By Anders Lorenzen
The Swedish energy giant Vattenfall has won the right to build the largest offshore wind farm in Finland. It will be the first Finnish offshore wind farm to be built in open water.
The Korsnäs offshore wind farm will be constructed 15 kilometres off the Finnish coast near the municipality of Korsnäs and it will have an estimated capacity of 1.3 gigawatts (GW). It is projected to cost between 2 and 3 billion euros and is expected to create enough electricity to power and heat (where electrical heating is installed) 2 million Finnish apartments or 250,000 individual Finnish homes.
The project will be a joint venture between Vattenfall and the Finnish state-owned land administrator Metsahallitus which manages the land and water areas of Finland.
Commenting on the project Elina Kivioja, CEO at Vattenfall Oy said: “With this project, Vattenfall is expanding its role in Finland; from one of the largest electricity retailers to a significant renewable energy producer.’
Juha S. Niemelä, Director General of Metsähallitus added: “We are very pleased to partner with Vattenfall, which presented strong experience on large-scale offshore wind projects and we are confident that this project will benefit the people of Korsnäs, the economic zone around Vaasa as well as the state of Finland.’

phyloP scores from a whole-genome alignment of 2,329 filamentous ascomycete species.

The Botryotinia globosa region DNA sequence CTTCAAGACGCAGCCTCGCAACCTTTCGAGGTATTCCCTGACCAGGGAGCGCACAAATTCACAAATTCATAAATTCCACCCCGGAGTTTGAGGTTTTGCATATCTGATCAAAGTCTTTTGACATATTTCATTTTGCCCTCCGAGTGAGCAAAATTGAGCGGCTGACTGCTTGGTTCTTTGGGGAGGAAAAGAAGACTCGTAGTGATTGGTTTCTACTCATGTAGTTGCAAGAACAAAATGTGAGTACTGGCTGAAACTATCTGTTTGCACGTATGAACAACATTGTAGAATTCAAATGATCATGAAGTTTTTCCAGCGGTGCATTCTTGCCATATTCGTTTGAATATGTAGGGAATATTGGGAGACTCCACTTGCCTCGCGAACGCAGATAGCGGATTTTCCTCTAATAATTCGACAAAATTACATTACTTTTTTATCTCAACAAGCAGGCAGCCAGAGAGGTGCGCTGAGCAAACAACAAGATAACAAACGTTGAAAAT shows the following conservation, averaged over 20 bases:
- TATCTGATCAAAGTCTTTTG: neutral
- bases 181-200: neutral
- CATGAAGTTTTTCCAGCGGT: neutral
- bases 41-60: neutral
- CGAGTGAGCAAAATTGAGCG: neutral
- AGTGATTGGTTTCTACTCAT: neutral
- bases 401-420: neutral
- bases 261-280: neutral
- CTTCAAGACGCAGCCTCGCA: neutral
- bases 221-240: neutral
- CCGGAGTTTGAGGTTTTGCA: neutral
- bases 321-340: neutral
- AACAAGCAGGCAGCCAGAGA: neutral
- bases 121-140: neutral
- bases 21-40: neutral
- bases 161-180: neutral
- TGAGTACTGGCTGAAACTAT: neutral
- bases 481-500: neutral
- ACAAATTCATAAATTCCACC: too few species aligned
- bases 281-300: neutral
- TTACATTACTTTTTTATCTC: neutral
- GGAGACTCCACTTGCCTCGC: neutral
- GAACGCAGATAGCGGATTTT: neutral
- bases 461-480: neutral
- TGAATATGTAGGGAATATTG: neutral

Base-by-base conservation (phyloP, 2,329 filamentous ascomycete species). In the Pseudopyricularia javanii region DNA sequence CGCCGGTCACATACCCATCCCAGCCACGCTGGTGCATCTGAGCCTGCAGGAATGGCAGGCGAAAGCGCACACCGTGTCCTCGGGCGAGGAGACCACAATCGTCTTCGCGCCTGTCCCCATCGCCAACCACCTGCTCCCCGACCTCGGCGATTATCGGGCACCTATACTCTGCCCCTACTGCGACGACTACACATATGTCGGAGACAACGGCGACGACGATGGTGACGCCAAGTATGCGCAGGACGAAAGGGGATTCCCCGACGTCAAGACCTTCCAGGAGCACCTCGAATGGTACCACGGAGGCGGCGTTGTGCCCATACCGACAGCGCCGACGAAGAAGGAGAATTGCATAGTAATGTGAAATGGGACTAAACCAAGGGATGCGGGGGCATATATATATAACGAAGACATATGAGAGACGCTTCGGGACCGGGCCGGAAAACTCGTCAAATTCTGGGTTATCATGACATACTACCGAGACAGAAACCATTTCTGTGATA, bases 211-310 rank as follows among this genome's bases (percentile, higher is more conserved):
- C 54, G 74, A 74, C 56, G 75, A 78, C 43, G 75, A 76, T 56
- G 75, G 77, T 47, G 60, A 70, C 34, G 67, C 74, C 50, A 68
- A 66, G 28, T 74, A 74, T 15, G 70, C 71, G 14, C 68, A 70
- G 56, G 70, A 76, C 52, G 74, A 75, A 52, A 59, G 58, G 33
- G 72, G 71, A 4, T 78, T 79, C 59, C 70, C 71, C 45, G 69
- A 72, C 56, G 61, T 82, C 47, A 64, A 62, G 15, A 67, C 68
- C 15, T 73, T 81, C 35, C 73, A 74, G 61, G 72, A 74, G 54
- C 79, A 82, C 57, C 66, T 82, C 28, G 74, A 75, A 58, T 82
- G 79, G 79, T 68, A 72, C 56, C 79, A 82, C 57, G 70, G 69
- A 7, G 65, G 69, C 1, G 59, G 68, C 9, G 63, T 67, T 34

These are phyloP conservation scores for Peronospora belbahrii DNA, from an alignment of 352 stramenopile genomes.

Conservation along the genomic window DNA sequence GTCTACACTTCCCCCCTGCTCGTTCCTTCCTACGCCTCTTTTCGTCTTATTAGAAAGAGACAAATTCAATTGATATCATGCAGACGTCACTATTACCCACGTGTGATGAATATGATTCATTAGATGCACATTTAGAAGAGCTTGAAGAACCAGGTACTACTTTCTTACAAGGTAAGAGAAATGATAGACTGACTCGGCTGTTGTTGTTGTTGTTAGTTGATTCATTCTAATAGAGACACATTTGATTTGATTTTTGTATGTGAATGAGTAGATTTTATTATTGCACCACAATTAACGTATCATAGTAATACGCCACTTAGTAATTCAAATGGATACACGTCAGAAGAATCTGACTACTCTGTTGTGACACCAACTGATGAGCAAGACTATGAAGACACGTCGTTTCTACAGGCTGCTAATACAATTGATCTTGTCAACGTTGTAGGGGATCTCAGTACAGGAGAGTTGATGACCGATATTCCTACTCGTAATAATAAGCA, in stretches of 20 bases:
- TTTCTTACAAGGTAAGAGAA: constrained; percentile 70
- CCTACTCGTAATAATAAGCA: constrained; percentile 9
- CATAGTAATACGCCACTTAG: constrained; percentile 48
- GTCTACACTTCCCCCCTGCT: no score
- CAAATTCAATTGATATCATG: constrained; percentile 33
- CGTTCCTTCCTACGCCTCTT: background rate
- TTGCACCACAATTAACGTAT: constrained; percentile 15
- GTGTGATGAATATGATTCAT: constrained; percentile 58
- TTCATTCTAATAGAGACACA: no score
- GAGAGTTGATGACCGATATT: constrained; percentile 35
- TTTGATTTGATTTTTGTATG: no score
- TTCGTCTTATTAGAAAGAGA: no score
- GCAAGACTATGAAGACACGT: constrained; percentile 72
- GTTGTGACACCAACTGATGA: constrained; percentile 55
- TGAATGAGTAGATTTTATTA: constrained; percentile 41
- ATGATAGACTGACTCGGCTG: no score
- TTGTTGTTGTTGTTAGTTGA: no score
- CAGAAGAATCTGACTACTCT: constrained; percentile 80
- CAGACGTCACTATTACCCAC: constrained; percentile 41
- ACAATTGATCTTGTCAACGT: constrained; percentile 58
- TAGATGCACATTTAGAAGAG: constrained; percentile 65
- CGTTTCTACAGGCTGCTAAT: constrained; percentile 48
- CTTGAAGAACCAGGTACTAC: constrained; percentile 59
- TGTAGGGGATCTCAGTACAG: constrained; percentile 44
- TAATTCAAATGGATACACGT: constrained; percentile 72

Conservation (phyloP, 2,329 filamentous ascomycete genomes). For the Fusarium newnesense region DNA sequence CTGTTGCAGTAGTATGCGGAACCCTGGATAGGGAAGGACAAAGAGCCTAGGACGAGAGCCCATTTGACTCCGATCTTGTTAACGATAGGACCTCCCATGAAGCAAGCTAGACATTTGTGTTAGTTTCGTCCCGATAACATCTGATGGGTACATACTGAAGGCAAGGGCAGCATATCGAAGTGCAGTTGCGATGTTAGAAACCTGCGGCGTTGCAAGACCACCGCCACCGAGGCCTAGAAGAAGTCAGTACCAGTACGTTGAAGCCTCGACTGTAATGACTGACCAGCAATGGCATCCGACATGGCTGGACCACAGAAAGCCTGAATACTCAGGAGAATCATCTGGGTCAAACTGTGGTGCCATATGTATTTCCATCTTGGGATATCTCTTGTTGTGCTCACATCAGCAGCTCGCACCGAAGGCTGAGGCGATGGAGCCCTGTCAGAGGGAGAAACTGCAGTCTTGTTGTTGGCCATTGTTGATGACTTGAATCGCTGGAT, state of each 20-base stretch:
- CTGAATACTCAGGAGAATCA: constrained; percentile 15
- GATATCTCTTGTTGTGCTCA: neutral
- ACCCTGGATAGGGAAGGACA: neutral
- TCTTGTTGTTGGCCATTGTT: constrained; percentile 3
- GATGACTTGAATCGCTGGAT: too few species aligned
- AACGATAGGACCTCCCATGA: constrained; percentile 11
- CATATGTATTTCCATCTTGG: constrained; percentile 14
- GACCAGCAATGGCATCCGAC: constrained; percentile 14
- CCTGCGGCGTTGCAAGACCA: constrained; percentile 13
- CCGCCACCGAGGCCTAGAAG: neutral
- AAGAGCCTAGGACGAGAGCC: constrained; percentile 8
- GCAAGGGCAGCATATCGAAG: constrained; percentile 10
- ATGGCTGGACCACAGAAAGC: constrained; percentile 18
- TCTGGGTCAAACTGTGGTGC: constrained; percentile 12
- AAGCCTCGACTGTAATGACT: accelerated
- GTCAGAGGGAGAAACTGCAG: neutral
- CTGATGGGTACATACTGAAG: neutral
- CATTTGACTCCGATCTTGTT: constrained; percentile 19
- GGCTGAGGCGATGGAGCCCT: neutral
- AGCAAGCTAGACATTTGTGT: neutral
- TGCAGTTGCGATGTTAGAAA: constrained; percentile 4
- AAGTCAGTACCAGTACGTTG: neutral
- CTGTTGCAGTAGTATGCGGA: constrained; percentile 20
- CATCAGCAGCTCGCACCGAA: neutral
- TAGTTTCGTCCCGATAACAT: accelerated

Finland has set an ambitious goal to reach net-zero emissions by 2035, and it is hoped that the Korsnäs offshore wind farm will be a key contributor towards achieving that target.
The Korsnäs offshore wind farm project is in its early development stages and no start date has yet been set for construction to begin, but it is expected to be operational in the early 2030s.
Nuclear energy represents the largest share of Finland’s energy production with the country having very few fossil fuel reserves; most is imported.